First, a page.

The European Bank for Reconstruction and Development (EBRD) has revised upward its projection of Croatia's economic growth in 2016 to 1.5% from its initial forecast of about +0.5%, according to the "Regional Economic Prospects in EBRD Countries of Operations", published on Wednesday.

"In Croatia, the six-year recession came to an end in 2015 and the economy expanded by 1.6 per cent. The recovery has been underpinned by a better-than-expected tourist season, stronger external demand and lower oil prices."

The EBRD is forecasting growth of 1.5 per cent in both 2016 and 2017.

"Recovering private consumption will be supported by lower oil prices and continuing disinflation, and exports will grow on further integration of Croatian companies in the EU market and higher tourist inflows due to perceived security risks in competing tourist destinations," according to the report.

"Public investments may pick up gradually as the absorption capacity of EU funds rises.,"

"Despite some improvement in business sentiment, private investment is expected to remain subdued, pointing to remaining structural weaknesses," the document warns.

"The 2015 general government deficit was smaller than expected by many analysts but further fiscal adjustment is needed to put the public debt on a sustainable path, which may weigh on short-term growth prospects. Long-term growth may remain weak in the absence of further reforms in the business environment, resolving high level of (corporate) non-performing loans as well as reducing household and corporate leverage.," the Croatia section of the paper reads.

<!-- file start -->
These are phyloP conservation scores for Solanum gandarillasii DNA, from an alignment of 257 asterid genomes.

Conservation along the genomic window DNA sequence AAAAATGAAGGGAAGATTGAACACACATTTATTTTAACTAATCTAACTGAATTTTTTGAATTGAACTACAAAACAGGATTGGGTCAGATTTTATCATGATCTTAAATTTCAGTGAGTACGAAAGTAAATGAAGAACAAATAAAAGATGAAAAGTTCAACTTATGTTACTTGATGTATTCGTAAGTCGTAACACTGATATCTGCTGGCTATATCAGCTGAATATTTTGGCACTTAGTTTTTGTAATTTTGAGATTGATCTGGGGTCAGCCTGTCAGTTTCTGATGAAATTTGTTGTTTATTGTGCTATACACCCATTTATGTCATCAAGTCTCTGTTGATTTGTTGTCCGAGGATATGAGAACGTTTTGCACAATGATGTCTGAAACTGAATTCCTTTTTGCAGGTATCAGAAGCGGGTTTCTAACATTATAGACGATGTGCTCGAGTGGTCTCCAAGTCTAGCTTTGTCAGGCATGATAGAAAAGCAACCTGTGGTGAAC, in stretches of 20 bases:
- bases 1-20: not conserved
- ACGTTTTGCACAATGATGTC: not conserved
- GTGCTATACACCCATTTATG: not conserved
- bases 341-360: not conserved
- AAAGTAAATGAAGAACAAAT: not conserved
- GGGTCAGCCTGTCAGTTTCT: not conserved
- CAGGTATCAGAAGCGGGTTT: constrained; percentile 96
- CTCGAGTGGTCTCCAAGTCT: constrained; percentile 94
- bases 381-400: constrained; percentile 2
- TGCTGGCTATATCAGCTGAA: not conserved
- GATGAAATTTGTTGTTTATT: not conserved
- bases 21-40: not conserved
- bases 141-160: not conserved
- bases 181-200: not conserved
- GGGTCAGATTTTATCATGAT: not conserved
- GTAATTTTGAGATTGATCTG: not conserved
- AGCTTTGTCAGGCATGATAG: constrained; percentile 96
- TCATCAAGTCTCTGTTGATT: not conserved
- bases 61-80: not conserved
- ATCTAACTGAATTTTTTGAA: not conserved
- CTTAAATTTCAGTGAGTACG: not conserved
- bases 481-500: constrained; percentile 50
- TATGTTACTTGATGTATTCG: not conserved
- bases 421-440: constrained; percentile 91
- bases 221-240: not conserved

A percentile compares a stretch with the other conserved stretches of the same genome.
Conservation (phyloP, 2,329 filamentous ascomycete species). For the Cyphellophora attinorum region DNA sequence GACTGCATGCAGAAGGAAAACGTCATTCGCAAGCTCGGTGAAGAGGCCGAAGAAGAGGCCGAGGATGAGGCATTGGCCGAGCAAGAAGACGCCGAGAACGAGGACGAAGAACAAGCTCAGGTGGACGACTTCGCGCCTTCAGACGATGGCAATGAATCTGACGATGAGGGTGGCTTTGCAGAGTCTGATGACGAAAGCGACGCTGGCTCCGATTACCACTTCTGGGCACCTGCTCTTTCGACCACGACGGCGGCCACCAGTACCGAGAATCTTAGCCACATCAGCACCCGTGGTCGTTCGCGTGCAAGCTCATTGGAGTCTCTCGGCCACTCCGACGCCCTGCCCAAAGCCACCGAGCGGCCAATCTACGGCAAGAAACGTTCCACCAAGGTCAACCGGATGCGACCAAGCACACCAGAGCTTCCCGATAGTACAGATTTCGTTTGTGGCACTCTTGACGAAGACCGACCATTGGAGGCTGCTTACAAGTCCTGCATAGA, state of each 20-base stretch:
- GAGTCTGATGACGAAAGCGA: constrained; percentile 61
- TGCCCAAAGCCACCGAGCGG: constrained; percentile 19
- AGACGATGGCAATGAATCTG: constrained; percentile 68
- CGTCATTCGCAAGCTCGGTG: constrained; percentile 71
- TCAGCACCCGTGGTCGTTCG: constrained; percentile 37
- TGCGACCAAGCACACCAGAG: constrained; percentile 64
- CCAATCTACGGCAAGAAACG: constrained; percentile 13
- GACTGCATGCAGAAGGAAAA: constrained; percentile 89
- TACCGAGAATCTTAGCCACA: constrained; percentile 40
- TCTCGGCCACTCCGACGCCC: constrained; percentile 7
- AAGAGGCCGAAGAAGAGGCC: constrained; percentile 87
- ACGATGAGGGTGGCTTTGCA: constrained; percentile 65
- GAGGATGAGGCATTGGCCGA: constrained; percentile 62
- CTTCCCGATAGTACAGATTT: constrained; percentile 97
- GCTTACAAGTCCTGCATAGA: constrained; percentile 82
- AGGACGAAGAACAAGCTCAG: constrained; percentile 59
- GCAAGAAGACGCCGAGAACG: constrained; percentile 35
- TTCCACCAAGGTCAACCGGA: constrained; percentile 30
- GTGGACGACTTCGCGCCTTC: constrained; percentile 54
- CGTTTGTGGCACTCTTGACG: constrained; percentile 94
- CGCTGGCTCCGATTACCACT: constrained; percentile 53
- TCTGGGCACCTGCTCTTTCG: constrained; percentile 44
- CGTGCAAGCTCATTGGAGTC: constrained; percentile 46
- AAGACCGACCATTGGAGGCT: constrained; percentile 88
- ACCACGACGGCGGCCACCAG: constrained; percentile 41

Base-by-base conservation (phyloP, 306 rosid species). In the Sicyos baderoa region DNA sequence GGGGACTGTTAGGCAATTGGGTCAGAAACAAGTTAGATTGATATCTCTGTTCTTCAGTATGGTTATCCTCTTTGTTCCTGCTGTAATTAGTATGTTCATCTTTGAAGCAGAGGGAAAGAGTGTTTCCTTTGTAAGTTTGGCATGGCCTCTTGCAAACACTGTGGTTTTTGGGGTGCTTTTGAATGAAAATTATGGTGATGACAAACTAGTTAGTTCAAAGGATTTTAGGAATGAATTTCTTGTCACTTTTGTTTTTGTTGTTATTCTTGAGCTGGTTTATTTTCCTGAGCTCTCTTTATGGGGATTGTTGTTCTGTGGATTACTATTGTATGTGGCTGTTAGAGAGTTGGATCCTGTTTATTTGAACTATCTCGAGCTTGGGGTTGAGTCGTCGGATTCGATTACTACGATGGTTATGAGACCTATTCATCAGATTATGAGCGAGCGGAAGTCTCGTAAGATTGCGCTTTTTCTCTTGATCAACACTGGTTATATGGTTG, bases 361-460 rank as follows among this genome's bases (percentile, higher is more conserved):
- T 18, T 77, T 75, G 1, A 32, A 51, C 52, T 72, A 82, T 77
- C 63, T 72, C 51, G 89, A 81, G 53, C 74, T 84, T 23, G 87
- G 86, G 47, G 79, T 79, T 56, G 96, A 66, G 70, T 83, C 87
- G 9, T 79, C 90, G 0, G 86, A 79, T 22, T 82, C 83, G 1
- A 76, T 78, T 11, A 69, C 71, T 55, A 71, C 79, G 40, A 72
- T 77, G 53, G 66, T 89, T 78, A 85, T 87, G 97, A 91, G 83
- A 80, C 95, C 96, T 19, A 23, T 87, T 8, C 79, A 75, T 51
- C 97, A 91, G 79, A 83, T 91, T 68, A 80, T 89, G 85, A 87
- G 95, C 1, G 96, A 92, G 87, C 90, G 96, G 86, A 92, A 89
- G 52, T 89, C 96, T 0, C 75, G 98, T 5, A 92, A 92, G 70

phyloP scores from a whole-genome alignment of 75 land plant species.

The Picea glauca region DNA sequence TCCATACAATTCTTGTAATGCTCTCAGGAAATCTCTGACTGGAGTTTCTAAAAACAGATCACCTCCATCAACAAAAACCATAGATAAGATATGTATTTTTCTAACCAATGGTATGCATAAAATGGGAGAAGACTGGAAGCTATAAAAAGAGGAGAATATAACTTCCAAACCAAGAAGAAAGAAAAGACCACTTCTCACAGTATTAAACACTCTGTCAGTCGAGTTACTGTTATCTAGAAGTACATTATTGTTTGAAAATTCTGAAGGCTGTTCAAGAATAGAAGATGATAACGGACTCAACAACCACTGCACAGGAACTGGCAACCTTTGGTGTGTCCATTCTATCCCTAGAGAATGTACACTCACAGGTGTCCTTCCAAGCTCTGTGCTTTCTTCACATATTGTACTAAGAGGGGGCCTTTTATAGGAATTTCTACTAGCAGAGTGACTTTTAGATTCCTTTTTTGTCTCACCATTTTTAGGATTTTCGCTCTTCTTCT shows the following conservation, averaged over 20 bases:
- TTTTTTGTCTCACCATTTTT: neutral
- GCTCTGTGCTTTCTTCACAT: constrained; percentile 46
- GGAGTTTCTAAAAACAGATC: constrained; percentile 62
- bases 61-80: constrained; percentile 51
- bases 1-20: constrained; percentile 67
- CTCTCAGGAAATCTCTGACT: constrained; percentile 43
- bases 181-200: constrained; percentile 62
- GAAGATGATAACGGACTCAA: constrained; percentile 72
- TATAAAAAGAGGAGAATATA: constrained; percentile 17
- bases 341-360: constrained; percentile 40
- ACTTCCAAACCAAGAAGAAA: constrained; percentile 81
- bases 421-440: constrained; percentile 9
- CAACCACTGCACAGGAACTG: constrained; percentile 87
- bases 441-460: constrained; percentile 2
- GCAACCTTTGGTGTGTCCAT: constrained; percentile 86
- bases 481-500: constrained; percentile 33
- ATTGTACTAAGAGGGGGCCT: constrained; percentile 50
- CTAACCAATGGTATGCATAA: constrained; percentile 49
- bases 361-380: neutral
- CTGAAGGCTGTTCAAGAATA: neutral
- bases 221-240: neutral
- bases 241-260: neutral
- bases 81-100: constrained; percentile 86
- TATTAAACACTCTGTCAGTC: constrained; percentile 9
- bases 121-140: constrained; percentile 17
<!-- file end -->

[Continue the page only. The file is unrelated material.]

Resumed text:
The EBRD projection of Croatia's growth is somewhat lower than the forecasts by the European Commission and the Croatian National Bank which say that Croatia's economy is set to grow 1.8% in 2016.

The International Monetary Fund estimates that Croatia's economy will rise by 1.9%, and local economic analysts project the growth between 1.0% and 1.5% in 2016. The government of Prime Minister Tihomir Oreskovic belieeves that the economy will pick up by 2%.

As for the whole region covered by the report, "after five years of continued deceleration, average growth in the region is expected to pick up modestly, from 0.5 per cent in 2015 to 1.4 per cent in 2016. This momentum is expected to be sustained in 2017 as average growth reaches 2.5 per cent. At the same time, the outlook for growth in the EBRD region in 2016 has weakened slightly since our last forecast in November."

Poland is likely to have the fastest growth of 3.6% in 2016, and Slovakia is set to record 3.2% growth, according to the EBRD.

Apart from Croatia, the slowest growth rates are expected in Slovenia (2%) and Hungary (2.1%).

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